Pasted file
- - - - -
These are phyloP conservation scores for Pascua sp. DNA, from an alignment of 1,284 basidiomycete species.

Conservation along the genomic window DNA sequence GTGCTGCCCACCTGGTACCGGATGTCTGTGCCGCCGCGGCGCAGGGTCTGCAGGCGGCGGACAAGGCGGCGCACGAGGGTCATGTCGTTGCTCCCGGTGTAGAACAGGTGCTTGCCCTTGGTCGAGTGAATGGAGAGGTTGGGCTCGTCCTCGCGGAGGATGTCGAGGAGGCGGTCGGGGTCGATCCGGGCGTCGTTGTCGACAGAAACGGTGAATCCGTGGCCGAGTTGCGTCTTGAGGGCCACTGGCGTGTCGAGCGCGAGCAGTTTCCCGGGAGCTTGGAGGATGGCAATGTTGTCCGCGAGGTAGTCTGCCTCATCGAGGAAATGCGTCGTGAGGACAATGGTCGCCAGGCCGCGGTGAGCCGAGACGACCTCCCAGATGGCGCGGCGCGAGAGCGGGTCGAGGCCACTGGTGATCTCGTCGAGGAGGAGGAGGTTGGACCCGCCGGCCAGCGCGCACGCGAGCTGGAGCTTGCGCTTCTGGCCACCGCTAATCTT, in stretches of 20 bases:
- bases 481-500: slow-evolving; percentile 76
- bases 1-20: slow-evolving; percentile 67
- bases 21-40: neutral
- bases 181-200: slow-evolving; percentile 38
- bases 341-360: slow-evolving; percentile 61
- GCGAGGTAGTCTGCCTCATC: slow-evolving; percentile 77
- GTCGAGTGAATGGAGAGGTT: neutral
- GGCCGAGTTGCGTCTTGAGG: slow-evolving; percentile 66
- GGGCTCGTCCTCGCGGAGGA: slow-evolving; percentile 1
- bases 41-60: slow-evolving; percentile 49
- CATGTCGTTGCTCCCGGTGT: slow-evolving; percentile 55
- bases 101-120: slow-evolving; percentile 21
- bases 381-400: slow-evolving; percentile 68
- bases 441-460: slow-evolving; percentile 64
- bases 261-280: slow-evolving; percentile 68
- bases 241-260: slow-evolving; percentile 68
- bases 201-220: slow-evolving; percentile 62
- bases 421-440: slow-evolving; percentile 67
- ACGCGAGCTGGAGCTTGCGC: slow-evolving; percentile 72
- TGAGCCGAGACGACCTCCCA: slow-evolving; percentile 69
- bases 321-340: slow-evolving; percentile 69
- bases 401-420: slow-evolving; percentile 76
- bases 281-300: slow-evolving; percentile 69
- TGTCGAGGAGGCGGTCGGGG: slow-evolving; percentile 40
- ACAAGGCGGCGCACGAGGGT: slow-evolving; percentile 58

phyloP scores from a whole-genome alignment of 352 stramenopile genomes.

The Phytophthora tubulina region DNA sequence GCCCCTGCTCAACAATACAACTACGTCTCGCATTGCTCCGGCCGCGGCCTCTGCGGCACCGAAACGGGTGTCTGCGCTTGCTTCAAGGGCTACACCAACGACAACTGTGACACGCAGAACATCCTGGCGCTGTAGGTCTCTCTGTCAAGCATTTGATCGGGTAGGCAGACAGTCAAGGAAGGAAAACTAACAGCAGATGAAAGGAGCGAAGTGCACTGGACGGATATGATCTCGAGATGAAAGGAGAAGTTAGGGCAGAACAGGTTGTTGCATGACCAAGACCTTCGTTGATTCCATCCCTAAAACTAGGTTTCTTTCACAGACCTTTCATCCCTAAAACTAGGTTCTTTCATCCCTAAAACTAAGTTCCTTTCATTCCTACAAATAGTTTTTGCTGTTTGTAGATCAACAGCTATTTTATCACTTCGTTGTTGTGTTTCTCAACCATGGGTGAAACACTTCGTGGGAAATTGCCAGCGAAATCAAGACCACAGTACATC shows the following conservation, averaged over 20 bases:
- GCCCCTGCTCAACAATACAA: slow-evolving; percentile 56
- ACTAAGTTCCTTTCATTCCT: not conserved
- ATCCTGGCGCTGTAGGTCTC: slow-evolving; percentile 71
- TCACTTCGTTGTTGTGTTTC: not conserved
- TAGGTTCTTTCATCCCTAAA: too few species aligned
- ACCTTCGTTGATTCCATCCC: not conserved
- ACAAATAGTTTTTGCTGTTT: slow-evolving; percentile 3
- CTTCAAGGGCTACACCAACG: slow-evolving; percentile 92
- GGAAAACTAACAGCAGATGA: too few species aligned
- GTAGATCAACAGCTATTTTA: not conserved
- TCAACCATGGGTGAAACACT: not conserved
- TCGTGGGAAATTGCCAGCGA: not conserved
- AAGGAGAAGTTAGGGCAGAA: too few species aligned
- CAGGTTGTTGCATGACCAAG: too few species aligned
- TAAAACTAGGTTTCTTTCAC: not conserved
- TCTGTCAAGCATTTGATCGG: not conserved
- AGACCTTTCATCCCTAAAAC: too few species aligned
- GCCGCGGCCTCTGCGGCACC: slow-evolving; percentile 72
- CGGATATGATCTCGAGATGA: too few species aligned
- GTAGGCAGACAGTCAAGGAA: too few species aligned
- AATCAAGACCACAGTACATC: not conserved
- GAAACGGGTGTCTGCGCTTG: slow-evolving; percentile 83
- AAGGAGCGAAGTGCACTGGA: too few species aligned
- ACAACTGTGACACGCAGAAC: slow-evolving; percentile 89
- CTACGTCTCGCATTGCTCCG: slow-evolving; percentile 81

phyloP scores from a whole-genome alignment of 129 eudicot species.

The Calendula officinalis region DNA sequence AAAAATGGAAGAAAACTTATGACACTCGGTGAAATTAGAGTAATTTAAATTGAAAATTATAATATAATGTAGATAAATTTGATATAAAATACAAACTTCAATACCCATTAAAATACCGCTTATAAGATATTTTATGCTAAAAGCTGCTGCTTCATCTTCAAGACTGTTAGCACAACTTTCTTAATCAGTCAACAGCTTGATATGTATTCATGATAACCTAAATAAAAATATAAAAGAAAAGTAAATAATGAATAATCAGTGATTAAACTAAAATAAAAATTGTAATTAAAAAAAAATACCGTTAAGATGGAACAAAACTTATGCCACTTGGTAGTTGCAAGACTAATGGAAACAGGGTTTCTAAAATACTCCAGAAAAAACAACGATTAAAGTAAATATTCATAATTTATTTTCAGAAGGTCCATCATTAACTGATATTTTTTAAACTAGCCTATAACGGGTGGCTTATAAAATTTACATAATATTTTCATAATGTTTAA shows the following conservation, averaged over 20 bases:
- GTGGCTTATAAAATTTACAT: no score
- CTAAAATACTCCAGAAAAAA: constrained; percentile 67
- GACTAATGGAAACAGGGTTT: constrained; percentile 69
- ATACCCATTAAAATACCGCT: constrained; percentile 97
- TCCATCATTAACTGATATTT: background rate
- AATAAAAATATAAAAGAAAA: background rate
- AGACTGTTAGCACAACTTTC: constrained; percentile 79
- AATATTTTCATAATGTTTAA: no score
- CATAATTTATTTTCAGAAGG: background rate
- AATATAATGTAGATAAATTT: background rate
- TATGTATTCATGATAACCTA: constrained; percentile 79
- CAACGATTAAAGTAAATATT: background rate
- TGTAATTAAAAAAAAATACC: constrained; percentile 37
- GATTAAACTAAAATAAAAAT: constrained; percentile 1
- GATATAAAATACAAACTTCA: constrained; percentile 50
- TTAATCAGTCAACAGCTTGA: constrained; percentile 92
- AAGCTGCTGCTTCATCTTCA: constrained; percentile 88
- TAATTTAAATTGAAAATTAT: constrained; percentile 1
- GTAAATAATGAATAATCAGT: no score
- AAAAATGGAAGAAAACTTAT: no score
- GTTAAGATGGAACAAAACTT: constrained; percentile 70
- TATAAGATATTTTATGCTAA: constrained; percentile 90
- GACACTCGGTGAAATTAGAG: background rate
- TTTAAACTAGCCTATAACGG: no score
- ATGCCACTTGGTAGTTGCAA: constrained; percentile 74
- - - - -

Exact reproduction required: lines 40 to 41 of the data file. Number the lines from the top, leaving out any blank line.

- TCAACCATGGGTGAAACACT: not conserved
- TCGTGGGAAATTGCCAGCGA: not conserved